Filter words act like a veil between the reader and the character
by Kathy Steinemann on Anne R. Allen site:
This article provides a list of writing filters, with practical examples of how to replace them. You’ll also find exercises that can double as story prompts.
All words exist for a reason. Use them wisely to create engaging narrative.
Why the fuss?
Filter words form a barrier that distances readers from a story.
Bertie felt the warm sand between her toes as she walked.
Bertie’s experience is relayed secondhand. When word economy is critical, this approach works. However, wouldn’t you rather become so involved that you almost feel it yourself?
With a few tweaks, we can strengthen the sentence.
The sand trickled between Bertie’s toes, radiating warmth with every step she took.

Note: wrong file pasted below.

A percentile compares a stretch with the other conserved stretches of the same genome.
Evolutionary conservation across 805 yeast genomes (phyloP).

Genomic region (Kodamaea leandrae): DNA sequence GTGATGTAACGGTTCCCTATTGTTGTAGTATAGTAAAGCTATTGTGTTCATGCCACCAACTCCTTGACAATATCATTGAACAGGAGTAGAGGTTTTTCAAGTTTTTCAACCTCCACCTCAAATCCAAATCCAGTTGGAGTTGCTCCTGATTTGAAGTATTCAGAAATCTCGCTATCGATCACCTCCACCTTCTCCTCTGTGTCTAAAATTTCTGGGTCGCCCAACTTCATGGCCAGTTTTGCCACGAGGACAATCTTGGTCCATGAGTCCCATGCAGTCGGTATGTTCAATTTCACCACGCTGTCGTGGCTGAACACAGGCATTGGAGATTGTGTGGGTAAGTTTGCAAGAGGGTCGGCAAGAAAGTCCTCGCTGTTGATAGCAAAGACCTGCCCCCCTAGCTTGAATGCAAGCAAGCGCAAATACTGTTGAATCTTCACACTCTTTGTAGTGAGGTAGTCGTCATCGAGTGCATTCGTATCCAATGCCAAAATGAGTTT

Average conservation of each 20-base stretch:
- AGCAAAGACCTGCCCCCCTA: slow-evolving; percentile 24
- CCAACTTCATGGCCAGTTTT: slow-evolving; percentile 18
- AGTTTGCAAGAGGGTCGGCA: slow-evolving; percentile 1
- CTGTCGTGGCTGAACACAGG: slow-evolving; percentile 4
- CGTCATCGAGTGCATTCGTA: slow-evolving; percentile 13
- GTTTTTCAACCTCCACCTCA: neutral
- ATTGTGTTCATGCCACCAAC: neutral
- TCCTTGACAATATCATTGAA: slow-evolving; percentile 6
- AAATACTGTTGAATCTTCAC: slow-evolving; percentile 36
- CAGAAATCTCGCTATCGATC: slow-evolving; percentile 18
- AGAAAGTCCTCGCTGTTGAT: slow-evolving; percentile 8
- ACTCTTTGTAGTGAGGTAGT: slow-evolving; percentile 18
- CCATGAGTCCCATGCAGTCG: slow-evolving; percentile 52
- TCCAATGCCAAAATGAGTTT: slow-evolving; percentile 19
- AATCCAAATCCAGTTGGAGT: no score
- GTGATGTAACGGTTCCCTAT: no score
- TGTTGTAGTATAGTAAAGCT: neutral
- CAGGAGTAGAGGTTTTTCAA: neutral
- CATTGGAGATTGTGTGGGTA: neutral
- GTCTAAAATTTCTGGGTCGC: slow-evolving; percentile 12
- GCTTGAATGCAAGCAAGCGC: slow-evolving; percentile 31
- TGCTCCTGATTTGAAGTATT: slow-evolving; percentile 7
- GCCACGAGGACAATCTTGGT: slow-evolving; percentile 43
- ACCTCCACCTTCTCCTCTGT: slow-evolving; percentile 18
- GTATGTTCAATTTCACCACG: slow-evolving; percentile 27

Strong verbs, trickled and radiating, amplify the sensory impact.
Five senses? Six? Twelve?
Most people can name five senses: sight, smell, hearing, touch, and taste. Add ESP to the list, and it grows to six.
Some pundits expand to include pain, balance, motion, sense of time, temperature, and sense of direction. You might even discover lists that include miscellaneous emotions such as hunger, happiness, fatigue, and rhythm.
For the purposes of this post, we’ll stick with the five senses we learned about in elementary school.